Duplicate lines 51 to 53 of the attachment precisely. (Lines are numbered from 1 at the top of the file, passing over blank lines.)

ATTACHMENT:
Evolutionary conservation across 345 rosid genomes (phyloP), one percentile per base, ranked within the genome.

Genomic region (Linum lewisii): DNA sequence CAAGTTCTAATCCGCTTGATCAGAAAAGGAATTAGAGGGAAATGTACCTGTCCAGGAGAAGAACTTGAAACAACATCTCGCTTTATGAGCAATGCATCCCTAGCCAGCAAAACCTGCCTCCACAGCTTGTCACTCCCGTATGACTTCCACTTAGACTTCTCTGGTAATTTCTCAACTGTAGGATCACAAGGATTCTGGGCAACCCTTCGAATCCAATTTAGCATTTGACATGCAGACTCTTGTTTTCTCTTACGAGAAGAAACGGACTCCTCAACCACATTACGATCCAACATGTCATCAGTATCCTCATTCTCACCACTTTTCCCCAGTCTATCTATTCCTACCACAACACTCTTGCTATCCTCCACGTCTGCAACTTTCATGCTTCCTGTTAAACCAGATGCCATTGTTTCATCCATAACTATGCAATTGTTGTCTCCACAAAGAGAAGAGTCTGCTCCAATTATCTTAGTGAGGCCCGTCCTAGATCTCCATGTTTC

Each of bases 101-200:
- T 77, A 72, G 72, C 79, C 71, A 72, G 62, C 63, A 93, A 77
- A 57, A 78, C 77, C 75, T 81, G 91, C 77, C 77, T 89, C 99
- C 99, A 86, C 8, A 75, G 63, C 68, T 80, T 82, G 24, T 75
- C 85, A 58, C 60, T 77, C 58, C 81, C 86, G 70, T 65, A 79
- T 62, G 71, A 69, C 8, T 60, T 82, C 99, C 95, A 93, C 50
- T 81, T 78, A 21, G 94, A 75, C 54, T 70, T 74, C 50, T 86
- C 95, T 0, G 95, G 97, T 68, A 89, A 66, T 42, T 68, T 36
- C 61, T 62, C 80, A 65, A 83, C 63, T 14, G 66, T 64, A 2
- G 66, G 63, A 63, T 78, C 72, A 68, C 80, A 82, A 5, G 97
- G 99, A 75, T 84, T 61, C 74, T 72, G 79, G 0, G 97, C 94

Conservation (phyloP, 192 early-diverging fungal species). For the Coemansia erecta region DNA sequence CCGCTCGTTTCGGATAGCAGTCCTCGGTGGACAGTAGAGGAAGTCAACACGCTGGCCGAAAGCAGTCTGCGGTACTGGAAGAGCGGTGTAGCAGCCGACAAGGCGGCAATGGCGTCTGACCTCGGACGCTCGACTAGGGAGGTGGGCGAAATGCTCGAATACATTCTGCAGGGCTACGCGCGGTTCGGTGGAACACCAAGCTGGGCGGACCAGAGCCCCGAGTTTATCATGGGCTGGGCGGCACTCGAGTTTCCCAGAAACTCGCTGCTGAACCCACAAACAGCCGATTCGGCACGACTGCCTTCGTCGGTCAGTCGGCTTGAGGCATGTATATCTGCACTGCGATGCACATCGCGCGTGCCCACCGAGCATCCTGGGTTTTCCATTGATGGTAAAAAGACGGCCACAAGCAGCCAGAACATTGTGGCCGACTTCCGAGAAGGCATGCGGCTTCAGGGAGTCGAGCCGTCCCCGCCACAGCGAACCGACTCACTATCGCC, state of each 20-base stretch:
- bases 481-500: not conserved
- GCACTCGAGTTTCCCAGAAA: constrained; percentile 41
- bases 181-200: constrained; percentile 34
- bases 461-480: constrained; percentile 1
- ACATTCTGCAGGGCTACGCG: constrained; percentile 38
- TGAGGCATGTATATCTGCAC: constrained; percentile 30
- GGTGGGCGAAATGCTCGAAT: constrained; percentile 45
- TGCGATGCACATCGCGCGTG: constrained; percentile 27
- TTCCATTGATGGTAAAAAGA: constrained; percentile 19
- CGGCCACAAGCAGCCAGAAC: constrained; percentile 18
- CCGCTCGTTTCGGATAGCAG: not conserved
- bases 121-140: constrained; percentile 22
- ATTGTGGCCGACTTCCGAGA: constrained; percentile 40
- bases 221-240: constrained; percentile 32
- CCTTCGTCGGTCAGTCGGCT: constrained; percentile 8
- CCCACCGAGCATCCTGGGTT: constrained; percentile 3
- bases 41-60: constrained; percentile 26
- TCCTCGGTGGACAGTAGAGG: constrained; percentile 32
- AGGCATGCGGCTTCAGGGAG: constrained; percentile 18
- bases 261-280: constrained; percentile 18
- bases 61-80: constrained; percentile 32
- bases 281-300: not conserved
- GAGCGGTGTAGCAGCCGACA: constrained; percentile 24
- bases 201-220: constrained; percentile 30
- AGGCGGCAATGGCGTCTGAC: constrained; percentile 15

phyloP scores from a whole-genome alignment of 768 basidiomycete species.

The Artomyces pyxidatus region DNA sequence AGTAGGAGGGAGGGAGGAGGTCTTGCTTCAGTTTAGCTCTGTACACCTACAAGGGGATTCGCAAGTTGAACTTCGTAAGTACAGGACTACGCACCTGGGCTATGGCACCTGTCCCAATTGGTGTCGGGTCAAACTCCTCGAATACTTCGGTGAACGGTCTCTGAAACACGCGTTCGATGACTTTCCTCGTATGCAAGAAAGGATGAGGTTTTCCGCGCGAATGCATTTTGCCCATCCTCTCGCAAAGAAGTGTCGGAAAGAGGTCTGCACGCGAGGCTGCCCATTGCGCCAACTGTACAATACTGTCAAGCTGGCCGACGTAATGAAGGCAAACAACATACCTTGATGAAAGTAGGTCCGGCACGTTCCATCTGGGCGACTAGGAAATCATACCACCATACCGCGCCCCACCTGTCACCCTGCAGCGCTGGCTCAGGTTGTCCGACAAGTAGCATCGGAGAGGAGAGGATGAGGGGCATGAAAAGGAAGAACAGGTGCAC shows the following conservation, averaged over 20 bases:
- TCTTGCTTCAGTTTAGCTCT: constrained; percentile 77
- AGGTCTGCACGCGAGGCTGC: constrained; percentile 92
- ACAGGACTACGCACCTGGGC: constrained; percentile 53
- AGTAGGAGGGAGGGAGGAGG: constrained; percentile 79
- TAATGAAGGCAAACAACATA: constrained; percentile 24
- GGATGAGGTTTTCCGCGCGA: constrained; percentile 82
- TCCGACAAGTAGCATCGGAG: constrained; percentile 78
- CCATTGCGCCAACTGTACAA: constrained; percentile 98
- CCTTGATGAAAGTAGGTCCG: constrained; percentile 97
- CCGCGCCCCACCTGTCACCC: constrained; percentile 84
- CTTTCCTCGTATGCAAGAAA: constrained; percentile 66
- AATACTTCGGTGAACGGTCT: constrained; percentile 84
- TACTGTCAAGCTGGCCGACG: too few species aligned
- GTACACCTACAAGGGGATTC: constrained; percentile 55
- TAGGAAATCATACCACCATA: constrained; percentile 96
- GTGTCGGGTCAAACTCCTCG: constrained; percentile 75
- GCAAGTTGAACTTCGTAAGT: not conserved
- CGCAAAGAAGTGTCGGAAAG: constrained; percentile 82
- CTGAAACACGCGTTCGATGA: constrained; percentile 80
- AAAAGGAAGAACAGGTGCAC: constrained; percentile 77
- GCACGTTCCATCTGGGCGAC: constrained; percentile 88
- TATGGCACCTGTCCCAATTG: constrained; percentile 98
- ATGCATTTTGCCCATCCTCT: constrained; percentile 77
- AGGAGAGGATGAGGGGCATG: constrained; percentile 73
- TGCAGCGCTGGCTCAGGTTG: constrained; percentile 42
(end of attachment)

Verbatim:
- CCGCGCCCCACCTGTCACCC: constrained; percentile 84
- CTTTCCTCGTATGCAAGAAA: constrained; percentile 66
- AATACTTCGGTGAACGGTCT: constrained; percentile 84